Physician resistance. Physicians will sometimes not want to change methods and protocols they have used for years and understand well. Even if they invest the time to learn the new methods, they may not sustain the change and may fall back on old patterns.
Our project was not intended to develop evidence-based best practices for improving efficiency in primary care but rather to fill a knowledge gap in the literature. With the data we collected we created a website that busy primary care practices can use to learn about common sources of inefficiency in primary care and real-world suggestions on how to improve.
We have also included in this article a list of past FPM articles focused on how practices have improved efficiency (see “Practice resources from FPM”). These articles provide primary care physicians with some assurance that they are not alone in the struggle for greater efficiency and that they can successfully improve in these areas.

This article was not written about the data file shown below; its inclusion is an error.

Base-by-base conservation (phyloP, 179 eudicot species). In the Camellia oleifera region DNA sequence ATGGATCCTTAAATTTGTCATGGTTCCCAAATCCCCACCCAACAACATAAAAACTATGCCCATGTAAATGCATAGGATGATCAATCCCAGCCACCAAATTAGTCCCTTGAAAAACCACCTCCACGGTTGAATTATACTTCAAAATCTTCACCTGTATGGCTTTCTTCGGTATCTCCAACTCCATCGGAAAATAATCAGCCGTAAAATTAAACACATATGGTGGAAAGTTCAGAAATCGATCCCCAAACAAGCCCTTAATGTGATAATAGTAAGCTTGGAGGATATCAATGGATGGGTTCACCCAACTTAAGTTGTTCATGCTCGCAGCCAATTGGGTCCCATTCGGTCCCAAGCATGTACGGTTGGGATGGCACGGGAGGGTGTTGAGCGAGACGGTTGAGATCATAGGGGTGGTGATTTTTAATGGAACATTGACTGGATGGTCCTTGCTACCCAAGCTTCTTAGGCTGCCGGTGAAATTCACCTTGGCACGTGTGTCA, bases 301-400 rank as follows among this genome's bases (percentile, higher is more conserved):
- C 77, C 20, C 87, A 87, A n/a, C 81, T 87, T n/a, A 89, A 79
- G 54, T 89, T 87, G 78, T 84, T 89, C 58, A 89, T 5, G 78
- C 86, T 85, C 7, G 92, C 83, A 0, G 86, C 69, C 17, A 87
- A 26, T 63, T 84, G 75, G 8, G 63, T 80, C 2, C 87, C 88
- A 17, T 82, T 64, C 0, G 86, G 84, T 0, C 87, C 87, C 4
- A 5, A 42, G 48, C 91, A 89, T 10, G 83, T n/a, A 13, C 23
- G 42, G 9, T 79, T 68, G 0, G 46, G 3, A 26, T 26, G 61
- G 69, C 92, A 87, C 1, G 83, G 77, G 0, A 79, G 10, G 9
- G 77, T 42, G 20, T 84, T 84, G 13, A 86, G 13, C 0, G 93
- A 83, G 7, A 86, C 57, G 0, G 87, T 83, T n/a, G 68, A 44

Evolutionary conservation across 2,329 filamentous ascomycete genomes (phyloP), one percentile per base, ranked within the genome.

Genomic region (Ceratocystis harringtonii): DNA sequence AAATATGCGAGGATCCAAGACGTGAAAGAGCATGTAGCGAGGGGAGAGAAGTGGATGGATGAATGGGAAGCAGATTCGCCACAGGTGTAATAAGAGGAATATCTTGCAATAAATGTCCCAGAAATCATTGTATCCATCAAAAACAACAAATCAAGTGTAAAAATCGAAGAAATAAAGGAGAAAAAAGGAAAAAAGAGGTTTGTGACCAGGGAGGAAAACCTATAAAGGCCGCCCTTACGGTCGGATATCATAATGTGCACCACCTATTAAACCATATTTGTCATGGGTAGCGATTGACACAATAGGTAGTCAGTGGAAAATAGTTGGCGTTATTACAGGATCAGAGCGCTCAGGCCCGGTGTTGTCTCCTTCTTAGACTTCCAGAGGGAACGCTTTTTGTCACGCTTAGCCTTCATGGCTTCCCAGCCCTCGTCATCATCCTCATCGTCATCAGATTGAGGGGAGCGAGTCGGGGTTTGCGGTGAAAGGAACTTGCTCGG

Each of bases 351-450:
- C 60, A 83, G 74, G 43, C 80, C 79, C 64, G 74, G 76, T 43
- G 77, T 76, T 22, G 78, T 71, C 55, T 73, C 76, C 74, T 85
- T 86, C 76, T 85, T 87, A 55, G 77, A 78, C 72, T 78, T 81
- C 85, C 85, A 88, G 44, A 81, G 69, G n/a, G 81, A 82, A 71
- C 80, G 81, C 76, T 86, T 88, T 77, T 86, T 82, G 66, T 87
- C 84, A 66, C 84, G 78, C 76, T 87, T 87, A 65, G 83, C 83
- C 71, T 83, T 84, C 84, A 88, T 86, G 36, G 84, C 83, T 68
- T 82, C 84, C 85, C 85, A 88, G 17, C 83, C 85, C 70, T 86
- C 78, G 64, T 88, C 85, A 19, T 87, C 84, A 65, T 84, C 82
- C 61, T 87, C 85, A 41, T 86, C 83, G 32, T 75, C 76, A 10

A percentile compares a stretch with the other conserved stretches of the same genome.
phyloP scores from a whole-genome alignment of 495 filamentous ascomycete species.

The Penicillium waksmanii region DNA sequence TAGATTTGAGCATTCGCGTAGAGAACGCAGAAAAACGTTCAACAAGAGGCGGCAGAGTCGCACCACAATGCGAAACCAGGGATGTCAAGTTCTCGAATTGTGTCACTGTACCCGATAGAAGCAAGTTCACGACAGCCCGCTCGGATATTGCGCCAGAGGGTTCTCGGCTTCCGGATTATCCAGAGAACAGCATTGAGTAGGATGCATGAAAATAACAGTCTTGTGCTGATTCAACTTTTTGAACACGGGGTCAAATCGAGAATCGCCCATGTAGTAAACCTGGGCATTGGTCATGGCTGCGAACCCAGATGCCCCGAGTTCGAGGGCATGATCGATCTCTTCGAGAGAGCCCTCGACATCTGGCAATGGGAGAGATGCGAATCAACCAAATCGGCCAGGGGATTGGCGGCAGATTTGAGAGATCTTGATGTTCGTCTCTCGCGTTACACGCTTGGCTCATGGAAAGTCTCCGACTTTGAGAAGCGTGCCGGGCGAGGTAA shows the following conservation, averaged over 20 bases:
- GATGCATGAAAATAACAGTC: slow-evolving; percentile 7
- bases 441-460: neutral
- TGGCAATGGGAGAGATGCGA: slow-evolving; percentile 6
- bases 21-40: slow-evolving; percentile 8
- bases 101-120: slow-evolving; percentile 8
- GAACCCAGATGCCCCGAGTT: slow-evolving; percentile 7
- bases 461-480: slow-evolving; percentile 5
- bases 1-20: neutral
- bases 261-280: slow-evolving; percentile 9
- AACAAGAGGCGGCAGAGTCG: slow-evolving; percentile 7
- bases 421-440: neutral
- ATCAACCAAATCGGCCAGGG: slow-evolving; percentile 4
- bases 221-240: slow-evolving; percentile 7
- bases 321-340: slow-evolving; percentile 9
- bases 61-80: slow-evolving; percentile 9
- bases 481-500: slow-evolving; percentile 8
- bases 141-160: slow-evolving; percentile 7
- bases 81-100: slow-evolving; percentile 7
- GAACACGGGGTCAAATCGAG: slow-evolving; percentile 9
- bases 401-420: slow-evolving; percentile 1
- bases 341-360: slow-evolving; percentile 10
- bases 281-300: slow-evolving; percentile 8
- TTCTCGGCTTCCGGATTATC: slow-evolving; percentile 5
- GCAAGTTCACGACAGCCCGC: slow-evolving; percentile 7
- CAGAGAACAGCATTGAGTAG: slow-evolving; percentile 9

FOR MORE IDEAS
The authors created a website that presents much of their research into the causes of inefficiency in family medicine practices, as well as potential ways to reduce that inefficiency.
PRACTICE RESOURCES FROM FPM
You can access the following articles in FPM's Practice Efficiency topic collection:
“Making Every Minute Count: Tools to Improve Office Efficiency,” FPM, April 2005.
“Improving Office Practice: Working Smarter, Not Harder,” FPM, November/December 2006.
“Six Tips for Improving Practice Efficiency and Patient Satisfaction,” FPM, February 2007.